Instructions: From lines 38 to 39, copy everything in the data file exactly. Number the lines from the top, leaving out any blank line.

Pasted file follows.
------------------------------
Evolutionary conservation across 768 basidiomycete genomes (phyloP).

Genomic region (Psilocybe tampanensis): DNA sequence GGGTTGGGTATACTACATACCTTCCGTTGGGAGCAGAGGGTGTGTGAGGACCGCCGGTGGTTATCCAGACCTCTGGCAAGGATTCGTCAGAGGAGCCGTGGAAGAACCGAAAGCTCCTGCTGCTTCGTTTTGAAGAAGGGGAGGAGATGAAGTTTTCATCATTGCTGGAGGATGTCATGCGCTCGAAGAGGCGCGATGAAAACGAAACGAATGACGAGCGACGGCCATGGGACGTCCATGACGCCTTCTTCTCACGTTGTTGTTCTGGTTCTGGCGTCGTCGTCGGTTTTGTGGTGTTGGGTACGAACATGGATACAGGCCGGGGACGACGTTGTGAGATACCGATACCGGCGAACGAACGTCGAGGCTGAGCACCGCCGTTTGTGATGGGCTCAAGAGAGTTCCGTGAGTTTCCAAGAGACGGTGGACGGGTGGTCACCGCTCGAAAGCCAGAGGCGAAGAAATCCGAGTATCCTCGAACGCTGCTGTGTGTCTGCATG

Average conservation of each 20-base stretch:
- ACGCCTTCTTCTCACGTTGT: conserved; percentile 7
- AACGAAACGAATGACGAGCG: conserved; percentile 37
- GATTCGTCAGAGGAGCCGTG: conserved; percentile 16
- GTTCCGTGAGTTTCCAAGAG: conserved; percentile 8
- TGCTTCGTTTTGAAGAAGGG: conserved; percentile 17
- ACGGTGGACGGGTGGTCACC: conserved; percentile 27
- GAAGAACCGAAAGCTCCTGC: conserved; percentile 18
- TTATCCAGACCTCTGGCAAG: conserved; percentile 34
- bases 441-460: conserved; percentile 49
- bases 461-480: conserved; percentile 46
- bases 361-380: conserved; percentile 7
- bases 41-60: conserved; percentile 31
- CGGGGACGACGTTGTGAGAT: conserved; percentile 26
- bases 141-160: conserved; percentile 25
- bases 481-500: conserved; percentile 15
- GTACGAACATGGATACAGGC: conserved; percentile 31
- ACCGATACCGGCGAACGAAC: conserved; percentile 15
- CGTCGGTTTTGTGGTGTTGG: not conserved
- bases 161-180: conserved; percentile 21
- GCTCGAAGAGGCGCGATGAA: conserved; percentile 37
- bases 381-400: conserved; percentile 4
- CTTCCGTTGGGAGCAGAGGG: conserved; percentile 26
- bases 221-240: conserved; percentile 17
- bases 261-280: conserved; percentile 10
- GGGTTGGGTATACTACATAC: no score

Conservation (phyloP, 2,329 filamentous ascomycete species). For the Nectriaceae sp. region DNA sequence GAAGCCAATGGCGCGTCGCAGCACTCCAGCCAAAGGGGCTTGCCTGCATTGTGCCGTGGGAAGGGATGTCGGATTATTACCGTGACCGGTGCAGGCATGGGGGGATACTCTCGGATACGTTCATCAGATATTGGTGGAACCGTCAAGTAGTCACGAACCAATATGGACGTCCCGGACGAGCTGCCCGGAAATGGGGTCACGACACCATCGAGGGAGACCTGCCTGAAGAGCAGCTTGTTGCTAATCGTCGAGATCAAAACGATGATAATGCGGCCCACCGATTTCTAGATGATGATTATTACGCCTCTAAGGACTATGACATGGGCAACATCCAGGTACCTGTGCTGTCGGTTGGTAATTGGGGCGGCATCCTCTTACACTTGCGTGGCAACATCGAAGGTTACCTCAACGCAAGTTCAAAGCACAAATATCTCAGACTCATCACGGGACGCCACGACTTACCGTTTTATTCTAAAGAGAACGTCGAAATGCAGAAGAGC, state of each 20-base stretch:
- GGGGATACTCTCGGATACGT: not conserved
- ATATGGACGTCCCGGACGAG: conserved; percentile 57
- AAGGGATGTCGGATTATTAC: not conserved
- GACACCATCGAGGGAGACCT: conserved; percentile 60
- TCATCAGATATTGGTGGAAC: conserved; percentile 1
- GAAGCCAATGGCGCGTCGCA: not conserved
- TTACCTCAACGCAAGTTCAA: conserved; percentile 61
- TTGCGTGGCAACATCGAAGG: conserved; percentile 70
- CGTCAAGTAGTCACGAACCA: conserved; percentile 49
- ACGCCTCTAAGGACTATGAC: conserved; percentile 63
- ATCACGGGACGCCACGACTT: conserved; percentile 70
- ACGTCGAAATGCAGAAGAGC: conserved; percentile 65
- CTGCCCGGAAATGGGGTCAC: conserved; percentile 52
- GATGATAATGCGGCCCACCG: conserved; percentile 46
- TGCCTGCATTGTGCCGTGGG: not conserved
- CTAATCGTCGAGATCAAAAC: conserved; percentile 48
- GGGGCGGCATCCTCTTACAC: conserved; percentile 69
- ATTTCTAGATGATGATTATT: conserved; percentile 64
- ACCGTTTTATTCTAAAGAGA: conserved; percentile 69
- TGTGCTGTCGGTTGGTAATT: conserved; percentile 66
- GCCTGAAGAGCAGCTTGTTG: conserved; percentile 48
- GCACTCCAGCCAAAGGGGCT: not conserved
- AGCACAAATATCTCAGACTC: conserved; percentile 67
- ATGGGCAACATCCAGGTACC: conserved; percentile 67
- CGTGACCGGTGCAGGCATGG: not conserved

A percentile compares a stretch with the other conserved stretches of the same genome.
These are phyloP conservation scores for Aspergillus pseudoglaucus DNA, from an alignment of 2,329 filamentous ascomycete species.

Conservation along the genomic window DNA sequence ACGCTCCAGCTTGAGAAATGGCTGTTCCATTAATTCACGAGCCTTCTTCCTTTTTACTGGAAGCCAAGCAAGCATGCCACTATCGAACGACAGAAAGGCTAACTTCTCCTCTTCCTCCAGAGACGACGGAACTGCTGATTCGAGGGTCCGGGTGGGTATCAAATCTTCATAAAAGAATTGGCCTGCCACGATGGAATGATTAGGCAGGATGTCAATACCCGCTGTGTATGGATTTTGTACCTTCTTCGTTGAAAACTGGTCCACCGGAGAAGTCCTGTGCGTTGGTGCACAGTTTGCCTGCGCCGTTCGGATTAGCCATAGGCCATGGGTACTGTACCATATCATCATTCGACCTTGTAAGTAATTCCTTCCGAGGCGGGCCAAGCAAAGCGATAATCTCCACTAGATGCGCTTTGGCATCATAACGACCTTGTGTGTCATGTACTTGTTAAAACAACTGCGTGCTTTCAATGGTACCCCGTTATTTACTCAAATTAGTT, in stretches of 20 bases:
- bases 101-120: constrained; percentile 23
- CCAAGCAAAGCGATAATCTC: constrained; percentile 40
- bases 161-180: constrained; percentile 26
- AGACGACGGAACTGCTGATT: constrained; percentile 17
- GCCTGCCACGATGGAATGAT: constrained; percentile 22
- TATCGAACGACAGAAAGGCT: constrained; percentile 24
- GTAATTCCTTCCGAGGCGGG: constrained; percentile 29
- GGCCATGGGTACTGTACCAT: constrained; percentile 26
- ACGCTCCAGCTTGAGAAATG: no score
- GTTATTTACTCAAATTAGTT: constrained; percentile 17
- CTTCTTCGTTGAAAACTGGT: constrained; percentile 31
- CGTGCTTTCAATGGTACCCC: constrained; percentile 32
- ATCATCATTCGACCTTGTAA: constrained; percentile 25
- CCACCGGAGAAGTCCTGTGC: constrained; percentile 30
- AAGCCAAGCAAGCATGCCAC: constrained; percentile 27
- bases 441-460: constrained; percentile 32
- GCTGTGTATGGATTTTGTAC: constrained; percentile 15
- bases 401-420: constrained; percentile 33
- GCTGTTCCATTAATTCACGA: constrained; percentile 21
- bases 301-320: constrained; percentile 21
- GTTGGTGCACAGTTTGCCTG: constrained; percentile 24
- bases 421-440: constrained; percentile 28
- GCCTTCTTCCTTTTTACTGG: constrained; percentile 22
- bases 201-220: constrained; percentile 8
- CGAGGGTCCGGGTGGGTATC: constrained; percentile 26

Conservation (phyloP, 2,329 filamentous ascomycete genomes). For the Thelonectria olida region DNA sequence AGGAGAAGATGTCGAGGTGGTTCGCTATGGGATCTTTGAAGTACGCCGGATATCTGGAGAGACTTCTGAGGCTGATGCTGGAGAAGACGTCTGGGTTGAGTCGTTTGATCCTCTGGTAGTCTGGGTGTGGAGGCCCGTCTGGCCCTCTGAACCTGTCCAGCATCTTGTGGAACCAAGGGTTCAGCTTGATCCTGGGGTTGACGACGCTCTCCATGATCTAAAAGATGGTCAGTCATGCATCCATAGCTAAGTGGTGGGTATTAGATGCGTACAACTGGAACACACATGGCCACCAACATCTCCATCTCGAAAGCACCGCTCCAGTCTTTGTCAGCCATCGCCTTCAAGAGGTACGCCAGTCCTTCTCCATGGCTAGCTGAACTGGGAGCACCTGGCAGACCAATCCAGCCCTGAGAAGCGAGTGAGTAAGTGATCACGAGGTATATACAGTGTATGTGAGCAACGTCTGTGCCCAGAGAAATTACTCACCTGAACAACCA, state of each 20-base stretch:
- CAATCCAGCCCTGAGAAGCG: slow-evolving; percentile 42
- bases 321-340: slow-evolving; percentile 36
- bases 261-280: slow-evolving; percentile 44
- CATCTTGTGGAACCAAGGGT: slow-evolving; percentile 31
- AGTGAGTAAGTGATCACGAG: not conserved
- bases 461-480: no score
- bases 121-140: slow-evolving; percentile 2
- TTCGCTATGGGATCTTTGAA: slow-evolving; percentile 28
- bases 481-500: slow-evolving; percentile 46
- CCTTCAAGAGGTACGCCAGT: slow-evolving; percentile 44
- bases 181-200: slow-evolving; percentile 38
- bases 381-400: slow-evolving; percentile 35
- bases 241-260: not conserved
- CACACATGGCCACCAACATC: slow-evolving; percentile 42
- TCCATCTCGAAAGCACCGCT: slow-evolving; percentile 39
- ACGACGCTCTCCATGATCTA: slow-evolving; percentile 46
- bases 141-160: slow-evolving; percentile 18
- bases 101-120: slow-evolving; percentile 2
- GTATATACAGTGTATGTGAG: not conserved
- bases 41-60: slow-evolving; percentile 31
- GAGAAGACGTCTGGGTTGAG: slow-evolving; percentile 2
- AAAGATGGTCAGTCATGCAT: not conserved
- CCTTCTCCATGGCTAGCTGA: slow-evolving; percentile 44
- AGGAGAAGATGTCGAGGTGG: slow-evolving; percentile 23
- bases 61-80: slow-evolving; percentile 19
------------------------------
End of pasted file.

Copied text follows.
- CGTCAAGTAGTCACGAACCA: conserved; percentile 49
- ACGCCTCTAAGGACTATGAC: conserved; percentile 63